FULL CLAIM: “Pregnant = Cancer, Pregnancy tests aren’t just for women. A (+) for men show high hormone levels linked to testicular cancer. Catching it early could be what saves your life. If you get a (+) call your doctor immediately”
On 15 September 2021, a Facebook video was shared about how men can use pregnancy tests to diagnose testicular cancer. In the video, three men checked the results of their pregnancy tests and claimed that a positive result would “show high hormone levels linked to testicular cancer”.
As we’ll show below, while it’s true that some testicular cancers produce the same hormone detected by pregnancy tests, not all testicular cancers produce this hormone, so a pregnancy test is not a conclusive method for diagnosing testicular cancer.
All cancers begin when cells in the body grow uncontrollably; testicular cancers include cancers that start in the testicles, the pair of organs that produce sperm and hormones like testosterone.
Testicular cancers are relatively common, affecting 1 in 270 men, but they have an excellent cure rate: more than 95% of men with testicular cancer are cured.
The most common symptom of testicular cancer is a lump on the testicle or a larger testicle, both of which can be identified during routine medical exams or self-exams. Diagnosing a possible testicular cancer requires a few tests, such as a scrotal ultrasound to image tumors, and a blood test for testicular tumor markers. According to the American Cancer Society, “many testicular cancers make high levels of certain proteins called tumor markers”.
One of these tumor markers is a hormone called human chorionic gonadotropin (HCG). HCG is also produced during pregnancy once the fertilized egg attaches to the uterine lining. Pregnancy tests are designed to detect HCG in urine, which is why they can also detect some forms of testicular cancer. For instance, in 2012, a man who took a pregnancy test as a joke and posted the positive test online, was told to see an oncologist about testicular cancer; at the doctor’s office, a lump was found in the man’s testicle.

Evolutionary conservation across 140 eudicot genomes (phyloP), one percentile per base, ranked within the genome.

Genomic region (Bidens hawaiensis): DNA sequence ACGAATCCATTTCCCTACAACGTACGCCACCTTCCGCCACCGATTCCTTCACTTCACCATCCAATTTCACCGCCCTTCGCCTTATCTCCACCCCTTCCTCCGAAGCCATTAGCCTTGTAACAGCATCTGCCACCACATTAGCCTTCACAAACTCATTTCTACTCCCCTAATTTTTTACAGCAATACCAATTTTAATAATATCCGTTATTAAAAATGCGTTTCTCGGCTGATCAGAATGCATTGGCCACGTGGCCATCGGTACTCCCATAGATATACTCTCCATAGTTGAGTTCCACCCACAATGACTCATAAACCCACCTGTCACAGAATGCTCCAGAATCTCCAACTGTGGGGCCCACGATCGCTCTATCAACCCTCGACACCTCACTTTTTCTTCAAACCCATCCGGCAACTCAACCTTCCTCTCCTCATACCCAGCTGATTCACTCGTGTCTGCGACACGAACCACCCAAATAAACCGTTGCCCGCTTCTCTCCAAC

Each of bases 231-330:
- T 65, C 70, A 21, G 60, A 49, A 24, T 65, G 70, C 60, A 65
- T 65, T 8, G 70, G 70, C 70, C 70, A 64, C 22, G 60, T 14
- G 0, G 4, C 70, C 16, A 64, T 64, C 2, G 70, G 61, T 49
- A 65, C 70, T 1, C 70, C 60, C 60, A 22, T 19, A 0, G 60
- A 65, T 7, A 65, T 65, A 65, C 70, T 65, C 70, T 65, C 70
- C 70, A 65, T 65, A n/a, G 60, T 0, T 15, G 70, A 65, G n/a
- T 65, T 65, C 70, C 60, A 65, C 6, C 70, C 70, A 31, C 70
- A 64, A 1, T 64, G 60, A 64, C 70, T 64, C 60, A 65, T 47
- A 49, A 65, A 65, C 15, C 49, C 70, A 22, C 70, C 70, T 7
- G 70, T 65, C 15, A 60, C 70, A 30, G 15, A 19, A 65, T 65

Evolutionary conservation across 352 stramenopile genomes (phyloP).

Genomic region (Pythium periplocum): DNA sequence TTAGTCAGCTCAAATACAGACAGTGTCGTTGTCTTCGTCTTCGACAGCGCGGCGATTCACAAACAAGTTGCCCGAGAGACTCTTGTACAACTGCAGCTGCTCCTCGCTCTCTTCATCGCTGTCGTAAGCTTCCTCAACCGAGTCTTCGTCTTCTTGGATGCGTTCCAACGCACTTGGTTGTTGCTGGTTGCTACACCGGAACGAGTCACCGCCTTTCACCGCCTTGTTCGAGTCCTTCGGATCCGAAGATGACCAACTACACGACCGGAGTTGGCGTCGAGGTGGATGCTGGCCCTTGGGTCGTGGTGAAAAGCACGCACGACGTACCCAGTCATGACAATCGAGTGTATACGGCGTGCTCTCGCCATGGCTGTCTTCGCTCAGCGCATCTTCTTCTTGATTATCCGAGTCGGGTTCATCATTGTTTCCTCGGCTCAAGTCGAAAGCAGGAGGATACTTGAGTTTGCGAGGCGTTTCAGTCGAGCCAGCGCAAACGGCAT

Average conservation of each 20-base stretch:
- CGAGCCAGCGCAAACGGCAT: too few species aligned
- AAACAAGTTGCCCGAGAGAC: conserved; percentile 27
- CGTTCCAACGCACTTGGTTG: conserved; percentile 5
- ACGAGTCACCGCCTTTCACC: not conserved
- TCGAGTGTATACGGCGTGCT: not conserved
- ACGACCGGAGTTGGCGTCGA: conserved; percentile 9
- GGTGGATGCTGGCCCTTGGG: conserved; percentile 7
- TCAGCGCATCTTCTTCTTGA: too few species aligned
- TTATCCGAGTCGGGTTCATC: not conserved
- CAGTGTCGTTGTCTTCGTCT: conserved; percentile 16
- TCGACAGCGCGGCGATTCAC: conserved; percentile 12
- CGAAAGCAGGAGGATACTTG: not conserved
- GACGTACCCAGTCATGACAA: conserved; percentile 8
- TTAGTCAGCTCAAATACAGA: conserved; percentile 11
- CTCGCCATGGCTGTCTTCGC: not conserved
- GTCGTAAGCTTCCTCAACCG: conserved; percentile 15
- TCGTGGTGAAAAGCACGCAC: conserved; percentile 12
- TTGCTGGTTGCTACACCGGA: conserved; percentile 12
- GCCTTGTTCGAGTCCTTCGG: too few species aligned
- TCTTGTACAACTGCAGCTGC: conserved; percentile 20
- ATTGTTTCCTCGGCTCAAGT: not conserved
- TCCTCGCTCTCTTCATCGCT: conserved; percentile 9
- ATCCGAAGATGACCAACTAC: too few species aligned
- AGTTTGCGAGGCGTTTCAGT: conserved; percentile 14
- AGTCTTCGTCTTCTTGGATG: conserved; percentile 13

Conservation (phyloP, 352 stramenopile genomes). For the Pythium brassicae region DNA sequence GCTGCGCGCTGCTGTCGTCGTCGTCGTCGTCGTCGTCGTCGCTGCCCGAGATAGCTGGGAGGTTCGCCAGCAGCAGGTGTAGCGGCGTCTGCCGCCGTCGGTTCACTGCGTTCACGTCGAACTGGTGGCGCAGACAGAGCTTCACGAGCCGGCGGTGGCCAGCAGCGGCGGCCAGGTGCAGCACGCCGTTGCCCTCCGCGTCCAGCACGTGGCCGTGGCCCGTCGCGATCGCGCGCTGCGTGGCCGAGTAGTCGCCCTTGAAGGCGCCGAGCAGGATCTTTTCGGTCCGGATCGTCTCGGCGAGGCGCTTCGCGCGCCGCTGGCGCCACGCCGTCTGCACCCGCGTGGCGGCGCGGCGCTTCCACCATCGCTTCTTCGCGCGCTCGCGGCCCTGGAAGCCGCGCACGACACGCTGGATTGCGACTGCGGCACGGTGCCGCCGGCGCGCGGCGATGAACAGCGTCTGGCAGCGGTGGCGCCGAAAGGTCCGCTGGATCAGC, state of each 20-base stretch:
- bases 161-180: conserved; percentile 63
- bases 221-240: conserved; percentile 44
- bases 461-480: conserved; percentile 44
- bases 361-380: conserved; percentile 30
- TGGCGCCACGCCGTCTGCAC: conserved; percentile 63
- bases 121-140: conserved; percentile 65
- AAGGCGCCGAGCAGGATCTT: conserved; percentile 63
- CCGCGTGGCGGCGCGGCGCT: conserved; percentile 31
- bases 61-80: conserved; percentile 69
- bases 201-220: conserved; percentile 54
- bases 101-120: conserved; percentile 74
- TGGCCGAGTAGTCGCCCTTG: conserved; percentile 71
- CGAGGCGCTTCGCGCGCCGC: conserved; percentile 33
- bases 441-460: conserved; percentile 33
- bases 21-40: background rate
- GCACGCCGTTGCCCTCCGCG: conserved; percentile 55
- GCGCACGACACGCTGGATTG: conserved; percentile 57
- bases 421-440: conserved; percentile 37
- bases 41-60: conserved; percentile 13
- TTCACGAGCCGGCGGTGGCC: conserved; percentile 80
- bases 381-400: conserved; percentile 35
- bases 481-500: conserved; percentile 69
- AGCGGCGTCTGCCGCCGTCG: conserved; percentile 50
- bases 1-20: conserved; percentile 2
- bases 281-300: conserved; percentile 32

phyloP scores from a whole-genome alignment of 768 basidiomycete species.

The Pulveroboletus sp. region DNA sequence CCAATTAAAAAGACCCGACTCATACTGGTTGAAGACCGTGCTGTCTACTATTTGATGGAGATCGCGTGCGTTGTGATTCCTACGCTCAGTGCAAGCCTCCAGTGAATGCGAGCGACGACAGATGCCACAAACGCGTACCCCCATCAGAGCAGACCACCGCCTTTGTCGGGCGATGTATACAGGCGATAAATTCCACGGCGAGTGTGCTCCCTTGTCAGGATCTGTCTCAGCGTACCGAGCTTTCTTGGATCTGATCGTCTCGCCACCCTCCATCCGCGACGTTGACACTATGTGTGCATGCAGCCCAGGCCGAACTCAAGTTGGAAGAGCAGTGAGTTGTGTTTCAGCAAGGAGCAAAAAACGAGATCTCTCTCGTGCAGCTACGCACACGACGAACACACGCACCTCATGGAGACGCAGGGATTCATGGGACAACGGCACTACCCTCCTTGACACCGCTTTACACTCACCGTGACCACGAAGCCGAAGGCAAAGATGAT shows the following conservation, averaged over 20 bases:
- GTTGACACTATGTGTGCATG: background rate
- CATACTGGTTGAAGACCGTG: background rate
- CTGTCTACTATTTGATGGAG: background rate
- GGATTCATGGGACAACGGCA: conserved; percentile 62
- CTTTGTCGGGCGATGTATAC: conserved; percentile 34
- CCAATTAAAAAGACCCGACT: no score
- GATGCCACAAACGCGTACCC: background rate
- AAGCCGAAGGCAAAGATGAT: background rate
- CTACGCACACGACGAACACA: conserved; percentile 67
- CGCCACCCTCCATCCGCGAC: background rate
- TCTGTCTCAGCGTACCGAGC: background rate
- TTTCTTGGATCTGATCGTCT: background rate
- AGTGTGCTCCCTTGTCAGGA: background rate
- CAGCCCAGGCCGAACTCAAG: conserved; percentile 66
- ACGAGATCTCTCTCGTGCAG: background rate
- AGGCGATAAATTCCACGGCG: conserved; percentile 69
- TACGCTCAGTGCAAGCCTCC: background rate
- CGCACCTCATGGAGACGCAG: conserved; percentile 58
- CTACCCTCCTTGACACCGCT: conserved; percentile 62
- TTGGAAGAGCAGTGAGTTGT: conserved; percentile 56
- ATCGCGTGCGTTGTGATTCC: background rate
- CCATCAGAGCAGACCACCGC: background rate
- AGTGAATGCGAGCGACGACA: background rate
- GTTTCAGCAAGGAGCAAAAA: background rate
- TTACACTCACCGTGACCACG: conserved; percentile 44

However, HCG isn’t the only important tumor marker made by testicular cancers. The other two are alpha-fetoprotein and lactate dehydrogenase. Testicular cancers that produce either of these but not HCG wouldn’t be detected via a pregnancy test. As such, while a positive pregnancy test can help diagnose testicular cancer, a negative test result does not rule out the diagnosis.
In a 2019 Full Fact fact check of a similar claim, Cancer Research UK’s head information nurse Martin Ledwick told Full Fact that “we definitely wouldn’t recommend relying on a pregnancy test to self-diagnose testicular cancer”, adding that since not every testicular cancer produces HCG, “someone could get false reassurance from a negative test”.
Additionally, levels of HCG in the blood can be elevated for other reasons. For instance, male hypogonadism, which is a condition in which the body does not produce enough testosterone, can lead to high HCG levels.
In short, while a positive pregnancy test can help diagnose testicular cancers that produce HCG, a negative pregnancy test should not be taken as proof that an individual doesn’t have testicular cancer. For this reason, self-diagnosing testicular cancer with a pregnancy test is not conclusive and individuals who believe they may have testicular cancer should visit an oncologist.